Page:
Handling Grief

Work With Dads

Handling Grief

“I just know that when I chose to answer my child’s call to ‘come out and play,’ I began to travel down one of the most rewarding roads I have ever traveled ... I have talked with hundreds of dads. One thing we all have in common is the sense of the loss of the dream we had of what our child may do and be … I have learned to take life at a little slower pace. I understand so much better the stages of development and how each builds on the next. You will hear a lot of us say that our children have made us much better fathers than if we had not experienced this world of disabilities.”
Family Connection of South Carolina9

Experts note that parents of children with special needs often experience grief as they struggle to adapt to their situation. Different kinds of grief exist, and fathers should understand there is not a “typical” grief process. Fatherhood programs have an opportunity to help fathers of children with special needs cope with grief that may stem from living in vastly different circumstances from what they might have anticipated. In her poem “Welcome to Holland,”10 Emily Perl Kingsley compares the experience to planning a fabulous vacation in one place, but then having to get accustomed to being somewhere very different. She pointed out that “the pain of that will never, ever, ever, ever, go away because the loss of that dream is a very significant loss,” but if you spend your life mourning you may never be free to enjoy the special things about your new destination. Practitioners can help both fathers and mothers navigate what can ultimately be a rewarding journey of resilience.


“When one door of happiness closes, another opens; but often we look so long at the closed door we do not see the one which has been opened to us.”
Helen Keller, Author and Activist11

“[There are] two tasks for a family with a new diagnosis: first, you must make a place for the disability in your family; second, you must put the disability in its place.”
Bill Doherty, Professor, University of Minnesota12

Ways to Help Dads Cope:

  • Offer men support to understand and feel they “are not in this alone.”
    • Look for opportunities to connect them with other fathers, particularly those who have had similar experiences.
    • Set up social occasions for fathers to meet, exchange ideas, and promote father involvement with their child.
    • Schedule father-and-child activities that enable fathers to spend time with, and learn from, other dads and their children.
    • Host informal meals or social events to offer a non-threatening environment where men can develop contacts for ongoing support.
  • Plan family-friendly activities where both fathers and mothers can get tips from other parents, observe family interactions, and experience a fun time that can increase fathers’ confidence in their parenting and relationship abilities.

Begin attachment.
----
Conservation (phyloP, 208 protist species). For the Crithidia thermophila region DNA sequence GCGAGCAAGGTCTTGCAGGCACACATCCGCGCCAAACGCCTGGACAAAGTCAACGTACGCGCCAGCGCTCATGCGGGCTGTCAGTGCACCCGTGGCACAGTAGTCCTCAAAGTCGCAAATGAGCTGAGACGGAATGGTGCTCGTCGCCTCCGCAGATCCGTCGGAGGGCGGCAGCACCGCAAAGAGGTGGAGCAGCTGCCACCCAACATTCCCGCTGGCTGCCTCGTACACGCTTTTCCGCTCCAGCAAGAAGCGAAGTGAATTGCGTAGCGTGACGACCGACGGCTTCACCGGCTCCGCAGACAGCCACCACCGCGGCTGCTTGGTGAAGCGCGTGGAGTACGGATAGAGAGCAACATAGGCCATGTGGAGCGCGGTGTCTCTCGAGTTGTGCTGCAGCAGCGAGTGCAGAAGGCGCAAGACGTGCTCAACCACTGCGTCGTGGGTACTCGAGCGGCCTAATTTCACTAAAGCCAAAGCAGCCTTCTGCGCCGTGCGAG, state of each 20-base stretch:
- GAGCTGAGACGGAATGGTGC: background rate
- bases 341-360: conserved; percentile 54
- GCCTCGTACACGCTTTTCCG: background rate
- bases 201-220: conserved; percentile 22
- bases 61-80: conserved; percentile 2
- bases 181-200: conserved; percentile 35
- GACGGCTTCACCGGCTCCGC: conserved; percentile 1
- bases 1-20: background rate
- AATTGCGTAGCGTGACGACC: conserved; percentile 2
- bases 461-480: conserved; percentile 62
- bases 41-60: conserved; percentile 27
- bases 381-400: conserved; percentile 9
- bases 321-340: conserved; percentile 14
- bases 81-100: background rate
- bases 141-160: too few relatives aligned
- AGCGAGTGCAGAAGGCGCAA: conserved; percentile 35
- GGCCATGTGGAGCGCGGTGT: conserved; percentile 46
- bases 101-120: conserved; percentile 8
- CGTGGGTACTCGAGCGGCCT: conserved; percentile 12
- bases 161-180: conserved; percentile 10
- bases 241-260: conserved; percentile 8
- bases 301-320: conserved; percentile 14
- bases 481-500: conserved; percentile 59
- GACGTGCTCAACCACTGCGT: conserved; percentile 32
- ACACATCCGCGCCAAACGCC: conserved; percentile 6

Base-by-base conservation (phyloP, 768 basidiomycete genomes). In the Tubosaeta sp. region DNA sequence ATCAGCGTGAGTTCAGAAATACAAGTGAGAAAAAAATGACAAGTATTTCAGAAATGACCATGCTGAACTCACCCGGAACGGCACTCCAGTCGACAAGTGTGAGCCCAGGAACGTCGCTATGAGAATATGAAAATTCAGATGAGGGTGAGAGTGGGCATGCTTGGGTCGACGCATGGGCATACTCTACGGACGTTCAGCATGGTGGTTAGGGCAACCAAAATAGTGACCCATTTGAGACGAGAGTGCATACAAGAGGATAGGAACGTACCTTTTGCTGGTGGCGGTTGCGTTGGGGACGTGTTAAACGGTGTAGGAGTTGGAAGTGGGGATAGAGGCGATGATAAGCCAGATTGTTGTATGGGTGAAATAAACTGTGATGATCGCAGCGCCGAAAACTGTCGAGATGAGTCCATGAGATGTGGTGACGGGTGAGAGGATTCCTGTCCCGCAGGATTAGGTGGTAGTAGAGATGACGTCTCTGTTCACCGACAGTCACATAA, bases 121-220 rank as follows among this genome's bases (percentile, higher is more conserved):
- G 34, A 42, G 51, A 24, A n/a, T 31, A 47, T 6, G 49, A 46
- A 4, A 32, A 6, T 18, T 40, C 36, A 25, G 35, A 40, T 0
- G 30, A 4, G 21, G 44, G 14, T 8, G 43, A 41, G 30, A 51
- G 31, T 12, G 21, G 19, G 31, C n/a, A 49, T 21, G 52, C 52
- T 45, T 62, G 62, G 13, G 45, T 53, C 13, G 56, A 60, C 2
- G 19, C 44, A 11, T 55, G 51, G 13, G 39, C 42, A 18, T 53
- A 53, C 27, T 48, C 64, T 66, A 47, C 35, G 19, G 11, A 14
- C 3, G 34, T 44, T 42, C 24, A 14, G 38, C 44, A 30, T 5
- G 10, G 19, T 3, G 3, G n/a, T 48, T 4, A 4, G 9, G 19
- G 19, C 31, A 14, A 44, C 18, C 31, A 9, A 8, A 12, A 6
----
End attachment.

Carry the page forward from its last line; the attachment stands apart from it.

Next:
• Use strength-based terms such as “fathers’ network” or “coach” rather than “support group” or “parent support.”
  • Help men recognize that they cannot “fix” health problems or disabilities, but can take action to improve outcomes for their children. For instance, they can learn how to navigate the Medicaid and healthcare systems and take advantage of various tax breaks.
  • Research information on local, state, and national resources; develop partnerships with local organizations that support families with children with special needs; and share relevant information to help fathers with specific issues.
  • Engage dads in activities and discussions that focus on identifying and understanding special needs and learning how to help a child who has challenges.
  • Encourage fathers to communicate with schools and healthcare providers to avoid feeling like they have to rely on second-hand information from mothers.
  • Highlight couples communication. Mothers often are at the center of child-related activities, which may contribute to maternal burnout and the father feeling like a student who must learn and take cues from the mother. Couples workshops or counseling may help mothers and fathers share the work and strengthen their bond.
  • Help fathers acknowledge their emotions so they can deal with their grief and strengthen their family relationships.
  • Fathers of children with special needs can benefit from a general fatherhood group, particularly if staff are trained and aware of helpful resources. Support groups, either in person or online, with fathers in similar situations also can be beneficial for dads with unique needs.
    • Work with local fathers to start a support group if one does not yet exist in your community for fathers with children with special needs.